Monday, January 31, 2011

Who designed the leaded glass window in the house??

For years, the beautiful amber glass window in the curved door of the first floor main hall has been attributed to Donald MacDonald, a Boston glassmaker.  Recently, however, a newspaper article which appeared in the Chicago Tribune on May 31, 1903, cast some doubt on this attribution.  The article focused on the work of John La Farge, one of the great designers of stained glass windows in the late 19th century, and the chief competitor of Louis Comfort Tiffany.  In the article, La Farge's Chicago windows are listed, including the Crerar memorial window for Second Presbyterian Church (which had been destroyed in a fire in March 1900), a window for Trinity Episcopal Church (later destroyed in a fire), a dozen windows in the Chicago Board of Trade (later demolished) and "windows in the house of J. J. Glessner and of Franklin MacVeagh (later demolished)."

What was this La Farge designed window?  There is no other leaded glass in the house, and the Glessner journal and other documents make no mention of a La Farge window in the house, although they do mention a small painting he did for them.  Could the amber window be a La Farge, and was perhaps Donald MacDonald merely the fabricator?

A letter just unearthed in the archives appears to solve the mystery.  In a letter dated October 22, 1887, George Shepley (the architect who supervised construction of the house after the death of H. H. Richardson) tells John Glessner, "Shortly after you left I got a design from Mr. Grant LaFarge for the stained glass work in your hall which was not satisfactory, so I returned it with instructions to make another which I send you by mail today.  The design is I think very quiet and will be very successful.  I enclose with the design Mr. LaFarge's letter to me which will explain just what is intended by the drawings and in that he mentions the choice between two different kinds of clear glass, either of which I think would be saitsfactory, but I think it would be rather better to have it all jewels."  (Grant La Farge was the eldest son of John La Farge)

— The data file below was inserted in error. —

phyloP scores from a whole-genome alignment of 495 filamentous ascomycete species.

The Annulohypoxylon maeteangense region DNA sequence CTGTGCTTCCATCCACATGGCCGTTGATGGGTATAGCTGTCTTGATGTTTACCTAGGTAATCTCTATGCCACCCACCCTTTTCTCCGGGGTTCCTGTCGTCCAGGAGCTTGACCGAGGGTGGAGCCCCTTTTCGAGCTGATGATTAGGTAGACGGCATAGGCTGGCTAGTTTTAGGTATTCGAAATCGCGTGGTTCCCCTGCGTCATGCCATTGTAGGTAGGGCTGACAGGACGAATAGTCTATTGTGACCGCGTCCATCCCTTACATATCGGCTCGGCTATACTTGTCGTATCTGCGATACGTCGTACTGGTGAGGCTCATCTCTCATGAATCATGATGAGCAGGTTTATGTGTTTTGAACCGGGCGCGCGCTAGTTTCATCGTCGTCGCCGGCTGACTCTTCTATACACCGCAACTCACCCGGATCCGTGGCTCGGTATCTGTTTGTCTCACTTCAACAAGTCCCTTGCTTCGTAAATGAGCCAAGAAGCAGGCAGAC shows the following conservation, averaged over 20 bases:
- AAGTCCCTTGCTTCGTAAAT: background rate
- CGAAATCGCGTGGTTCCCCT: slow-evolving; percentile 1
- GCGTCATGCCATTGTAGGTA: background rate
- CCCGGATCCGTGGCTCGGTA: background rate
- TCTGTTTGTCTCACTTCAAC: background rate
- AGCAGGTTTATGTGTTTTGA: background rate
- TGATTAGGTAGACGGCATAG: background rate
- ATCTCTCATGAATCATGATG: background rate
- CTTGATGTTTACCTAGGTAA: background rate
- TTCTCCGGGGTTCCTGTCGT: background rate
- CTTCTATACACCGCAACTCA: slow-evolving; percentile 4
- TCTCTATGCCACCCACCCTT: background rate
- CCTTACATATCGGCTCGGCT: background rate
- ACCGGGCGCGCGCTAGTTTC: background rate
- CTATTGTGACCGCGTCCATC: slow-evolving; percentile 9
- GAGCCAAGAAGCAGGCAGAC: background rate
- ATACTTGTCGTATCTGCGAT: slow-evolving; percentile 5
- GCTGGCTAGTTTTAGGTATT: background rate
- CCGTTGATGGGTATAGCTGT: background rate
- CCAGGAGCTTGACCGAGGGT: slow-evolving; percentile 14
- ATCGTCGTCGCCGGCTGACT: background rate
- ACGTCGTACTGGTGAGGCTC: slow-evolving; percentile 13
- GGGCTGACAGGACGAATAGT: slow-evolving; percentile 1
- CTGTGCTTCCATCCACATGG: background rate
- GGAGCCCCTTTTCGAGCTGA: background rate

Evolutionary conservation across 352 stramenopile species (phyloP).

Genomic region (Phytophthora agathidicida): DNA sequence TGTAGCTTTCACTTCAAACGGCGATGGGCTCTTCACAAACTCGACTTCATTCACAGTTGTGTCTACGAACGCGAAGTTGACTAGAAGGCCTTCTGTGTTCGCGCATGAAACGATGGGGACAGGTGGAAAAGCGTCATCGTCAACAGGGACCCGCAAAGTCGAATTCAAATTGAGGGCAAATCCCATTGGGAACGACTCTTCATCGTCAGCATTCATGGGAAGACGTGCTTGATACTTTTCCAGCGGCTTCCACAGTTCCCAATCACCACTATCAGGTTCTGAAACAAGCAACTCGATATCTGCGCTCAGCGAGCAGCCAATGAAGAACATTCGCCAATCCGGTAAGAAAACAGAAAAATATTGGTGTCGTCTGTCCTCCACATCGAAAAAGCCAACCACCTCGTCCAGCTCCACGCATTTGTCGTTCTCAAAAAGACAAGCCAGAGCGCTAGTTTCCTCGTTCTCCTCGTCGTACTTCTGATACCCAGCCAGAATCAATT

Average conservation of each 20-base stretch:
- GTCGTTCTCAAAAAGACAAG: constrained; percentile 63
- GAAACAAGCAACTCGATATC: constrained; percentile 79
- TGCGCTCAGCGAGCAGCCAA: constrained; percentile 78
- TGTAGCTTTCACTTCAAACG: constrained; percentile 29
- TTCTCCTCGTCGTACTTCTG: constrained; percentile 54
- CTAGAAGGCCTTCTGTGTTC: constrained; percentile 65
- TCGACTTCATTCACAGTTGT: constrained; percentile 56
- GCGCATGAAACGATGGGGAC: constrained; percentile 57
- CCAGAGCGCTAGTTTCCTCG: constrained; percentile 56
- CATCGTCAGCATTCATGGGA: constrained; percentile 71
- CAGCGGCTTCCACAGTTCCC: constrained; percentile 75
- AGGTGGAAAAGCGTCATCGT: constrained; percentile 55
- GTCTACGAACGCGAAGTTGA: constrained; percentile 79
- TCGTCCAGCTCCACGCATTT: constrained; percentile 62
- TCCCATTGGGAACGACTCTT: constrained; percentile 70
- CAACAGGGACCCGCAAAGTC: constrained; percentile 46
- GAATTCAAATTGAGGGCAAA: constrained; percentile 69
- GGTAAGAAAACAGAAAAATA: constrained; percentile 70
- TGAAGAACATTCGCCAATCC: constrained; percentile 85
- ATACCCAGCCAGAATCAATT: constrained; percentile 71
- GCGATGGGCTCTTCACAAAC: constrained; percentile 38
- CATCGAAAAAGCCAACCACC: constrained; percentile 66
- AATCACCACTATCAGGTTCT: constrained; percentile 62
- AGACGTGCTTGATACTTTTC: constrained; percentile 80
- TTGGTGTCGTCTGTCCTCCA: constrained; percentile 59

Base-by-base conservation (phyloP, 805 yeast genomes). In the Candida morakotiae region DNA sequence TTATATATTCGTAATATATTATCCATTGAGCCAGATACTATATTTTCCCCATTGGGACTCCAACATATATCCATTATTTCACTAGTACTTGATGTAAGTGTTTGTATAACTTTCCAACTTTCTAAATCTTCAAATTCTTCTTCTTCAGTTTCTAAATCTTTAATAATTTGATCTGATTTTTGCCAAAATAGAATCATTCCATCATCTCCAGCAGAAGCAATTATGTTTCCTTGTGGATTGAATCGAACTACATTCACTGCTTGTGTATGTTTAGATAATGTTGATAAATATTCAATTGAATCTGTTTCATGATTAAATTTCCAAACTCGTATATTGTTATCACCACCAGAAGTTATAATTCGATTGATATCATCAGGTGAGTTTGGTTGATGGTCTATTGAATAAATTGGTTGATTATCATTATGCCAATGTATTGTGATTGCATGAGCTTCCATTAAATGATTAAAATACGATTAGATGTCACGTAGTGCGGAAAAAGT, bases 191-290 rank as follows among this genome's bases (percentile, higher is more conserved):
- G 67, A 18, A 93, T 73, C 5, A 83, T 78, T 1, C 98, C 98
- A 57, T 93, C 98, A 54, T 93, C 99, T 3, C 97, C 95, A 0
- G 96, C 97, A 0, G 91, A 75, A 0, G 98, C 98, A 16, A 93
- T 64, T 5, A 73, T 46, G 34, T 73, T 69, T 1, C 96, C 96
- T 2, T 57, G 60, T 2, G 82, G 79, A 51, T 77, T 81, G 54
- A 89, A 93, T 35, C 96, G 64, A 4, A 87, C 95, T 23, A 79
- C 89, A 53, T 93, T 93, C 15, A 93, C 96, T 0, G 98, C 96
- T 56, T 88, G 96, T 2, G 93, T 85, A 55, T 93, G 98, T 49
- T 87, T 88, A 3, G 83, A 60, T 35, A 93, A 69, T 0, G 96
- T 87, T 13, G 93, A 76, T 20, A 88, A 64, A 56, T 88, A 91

By November 21, 1887, John Glessner had apparently settled the matter, for in a letter of that date from George Shepley, he states "We received Mr. Bosworth's letter giving the measurements of the glass in the circular door in your hall and I will try to have the glass made as you direct.  The firm who made this glass for Mr. Richardson has gone to pieces but I will try to get what you want by sending in one of the windows and having it copied."

Finally, on December 10, 1887, Shepley writes that "We sent in one of the yellow glass windows to Donald MacDonald, a glass maker here in Boston, and he is making the light for your hall exactly like it.  We had a letter from him the other day saying he expected to have it finished in a few days."

So how did the mistake make it into the Tribune article, especially since there are several quotes directly from John La Farge.  The answer to that appears later in the article.  The reporter asks La Farge if he goes to see any of his work to which he replies, "Seldom.  You see I've made about ten thousand, and I've rather lost the run of them.  I hardly have any time to keep track of them.  I'm like Brigham Young, who, whenever he went into the streets, had to be told which were his grandchildren.  He couldn't keep tally on them himself."

So the mystery is solved.  La Farge did design a window for the house, but the design was rejected in favor of the window crafted by Donald MacDonald and installed late in 1887. 

1 comment:

  1. This is a fascinating story about one of the main halls important features. I love it when a good mystery is solved.


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